While software-as-a-service helps organizations improve productivity and agility, it also adds complexity to the enterprise environment as IT security teams need to have visibility over the data stored in each of the applications.
And when organizations integrate SaaS applications with other SaaS applications, the attack surface grows even more because more applications have access to the corporate data. For example, connecting Asana to Google Workspace gives the task management platform access to data stored in the productivity suite.
In a recent report from Valence Threat Labs, 56% of CISOs said they don’t have a process in place, or are not satisfied with the process they have, for discovering and managing SaaS-to-SaaS connections and integrations.
Understanding SaaS Mesh
SaaS mesh refers to connecting a SaaS application with another SaaS, using methods such as OAuth and API tokens, low-code/no-code workflow, and SaaS marketplaces. Examples include using third-party platforms such as Heroku to access GitHub repositories via OAuth user tokens, or creating and sending email campaigns from the organization’s website using the API instead of logging into Mailchimp’s platform. It is possible to complete a task in Asana and have a corresponding notification message be printed in Slack.
Connecting SaaS tools to core business applications such as Office 365, Salesforce, and Google Workspace within a SaaS mesh helps enhance the organization’s agility, productivity, and collaboration. However, if the mesh isn’t managed correctly, it can expose data stored in business-critical applications, according to Valence Threat Labs.
The average organization uses around 80 SaaS applications — BetterCloud estimates that organizations with more than 1,000 employees use more than 150 applications, while organizations with 50 employees or less use only 16 SaaS applications. When asked how many SaaS-to-SaaS connections and third-party integrations are connected to core SaaS applications (such as Office 365, Salesforce, and Google Workspace), 50% of CISOs said they have 200 or fewer integrations, or that they didn’t know, Valence Threat Labs found.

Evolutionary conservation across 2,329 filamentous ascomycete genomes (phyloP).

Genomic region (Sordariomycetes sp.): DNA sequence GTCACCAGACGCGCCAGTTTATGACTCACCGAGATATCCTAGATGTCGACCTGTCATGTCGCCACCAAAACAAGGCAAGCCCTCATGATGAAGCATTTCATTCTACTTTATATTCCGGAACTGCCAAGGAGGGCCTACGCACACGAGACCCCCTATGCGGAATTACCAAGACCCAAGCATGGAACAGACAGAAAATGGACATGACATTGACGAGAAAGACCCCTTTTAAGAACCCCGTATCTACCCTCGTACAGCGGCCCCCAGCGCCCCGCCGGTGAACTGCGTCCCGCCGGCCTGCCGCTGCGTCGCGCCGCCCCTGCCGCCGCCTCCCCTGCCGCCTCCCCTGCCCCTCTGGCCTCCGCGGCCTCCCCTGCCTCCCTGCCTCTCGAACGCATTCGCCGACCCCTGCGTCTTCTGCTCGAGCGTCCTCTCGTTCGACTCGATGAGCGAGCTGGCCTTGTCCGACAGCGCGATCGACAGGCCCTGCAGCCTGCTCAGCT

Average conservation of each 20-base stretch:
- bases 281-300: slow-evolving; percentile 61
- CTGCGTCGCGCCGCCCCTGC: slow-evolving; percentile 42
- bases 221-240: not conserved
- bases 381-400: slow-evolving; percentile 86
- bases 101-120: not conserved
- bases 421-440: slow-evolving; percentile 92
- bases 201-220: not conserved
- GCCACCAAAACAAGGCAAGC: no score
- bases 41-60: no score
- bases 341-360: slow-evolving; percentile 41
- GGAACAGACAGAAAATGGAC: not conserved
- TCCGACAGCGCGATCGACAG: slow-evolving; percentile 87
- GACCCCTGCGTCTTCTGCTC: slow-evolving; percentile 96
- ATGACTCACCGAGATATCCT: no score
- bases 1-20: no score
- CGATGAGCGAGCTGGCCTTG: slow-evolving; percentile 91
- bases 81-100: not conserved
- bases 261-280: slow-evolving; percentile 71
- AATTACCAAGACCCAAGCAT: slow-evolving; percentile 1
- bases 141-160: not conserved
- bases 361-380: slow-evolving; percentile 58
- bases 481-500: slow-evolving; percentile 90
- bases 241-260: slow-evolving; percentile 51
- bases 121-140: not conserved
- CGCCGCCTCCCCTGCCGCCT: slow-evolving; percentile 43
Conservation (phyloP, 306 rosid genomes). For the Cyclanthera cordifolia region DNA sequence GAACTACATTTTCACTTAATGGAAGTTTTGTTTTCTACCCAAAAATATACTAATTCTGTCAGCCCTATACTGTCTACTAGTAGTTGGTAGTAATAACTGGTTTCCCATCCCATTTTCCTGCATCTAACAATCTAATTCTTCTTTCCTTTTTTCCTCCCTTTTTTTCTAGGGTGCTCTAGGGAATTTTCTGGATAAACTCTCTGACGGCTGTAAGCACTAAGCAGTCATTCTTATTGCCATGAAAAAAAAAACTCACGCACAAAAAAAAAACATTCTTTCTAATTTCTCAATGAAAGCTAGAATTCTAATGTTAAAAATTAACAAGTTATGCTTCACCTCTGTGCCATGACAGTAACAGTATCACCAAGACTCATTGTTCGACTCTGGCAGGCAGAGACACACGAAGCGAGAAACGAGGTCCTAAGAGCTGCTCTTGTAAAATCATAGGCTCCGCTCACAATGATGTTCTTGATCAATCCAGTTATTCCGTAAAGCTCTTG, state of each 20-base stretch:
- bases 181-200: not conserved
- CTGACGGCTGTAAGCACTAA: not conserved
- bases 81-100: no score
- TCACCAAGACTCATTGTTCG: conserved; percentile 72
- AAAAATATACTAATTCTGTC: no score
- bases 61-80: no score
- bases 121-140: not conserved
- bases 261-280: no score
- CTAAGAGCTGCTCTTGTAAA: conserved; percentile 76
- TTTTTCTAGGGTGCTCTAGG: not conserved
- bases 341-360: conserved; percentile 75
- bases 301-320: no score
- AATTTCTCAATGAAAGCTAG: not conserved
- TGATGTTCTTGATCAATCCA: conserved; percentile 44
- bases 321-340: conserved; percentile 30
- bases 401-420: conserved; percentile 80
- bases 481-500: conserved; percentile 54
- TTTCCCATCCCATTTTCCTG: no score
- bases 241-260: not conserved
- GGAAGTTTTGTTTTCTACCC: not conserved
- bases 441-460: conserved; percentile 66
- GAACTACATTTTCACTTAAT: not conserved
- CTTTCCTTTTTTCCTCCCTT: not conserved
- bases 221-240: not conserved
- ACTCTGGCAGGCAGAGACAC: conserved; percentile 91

In actuality, the average organization has 917 SaaS-to-SaaS third-party integrations, according to Valence Threat Labs.
While 76% of CISOs think under 20 new integrations are added every month to their environment, in reality, 76 new third-party integrations are onboarded every 30 days.
When asked if they had a process in place to determine if an integration is overprivileged, 53% of CISOs in the Valence Threat Labs report said they didn’t. This is a problem because nearly half, or 48%, of SaaS integrations (443 integrations, to be specific) are unused, and many of them have more privileges than they need. A SaaS-to-SaaS integration is usually inactive because someone forgot to turn it off after testing out the integration and then deciding not to use it. But because the integration is still there, someone else who gains access to one application now has access to the other and can move laterally.
“Most organizations do not have a continuous process in place that allows them to assess the business justification of non-human identities and properly offboard unnecessary third-party vendors,” Valence Threat Labs said in its report.
Low-code/no-code platforms such as Workato, Zapier, and Microsoft Power Platform are powerful because non-developers can pull together workflows to access data from multiple sources. However, if they aren’t configured correctly, they can expose data erroneously. Because these platforms often are not managed by application security or IT security teams, CISOs may not even know these tools exist or are accessing business applications. In the Valence Threat Labs report, 35% of CISOs said they do not have low-code/no-code platforms in their environment, when it turns out over 96% of companies have at least one such platform in use. In fact, the average organization has four or five, according to the report.
In the report, 85% of CISOs said they did not have appropriate visibility and protection from the risks of SaaS-to-SaaS connections and third-party integrations. “The fact that 85% of CISOs were unhappy with the current solutions suggests the need for more solutions specifically designed to protect the SaaS mesh,” Valence Threat Labs said in its report.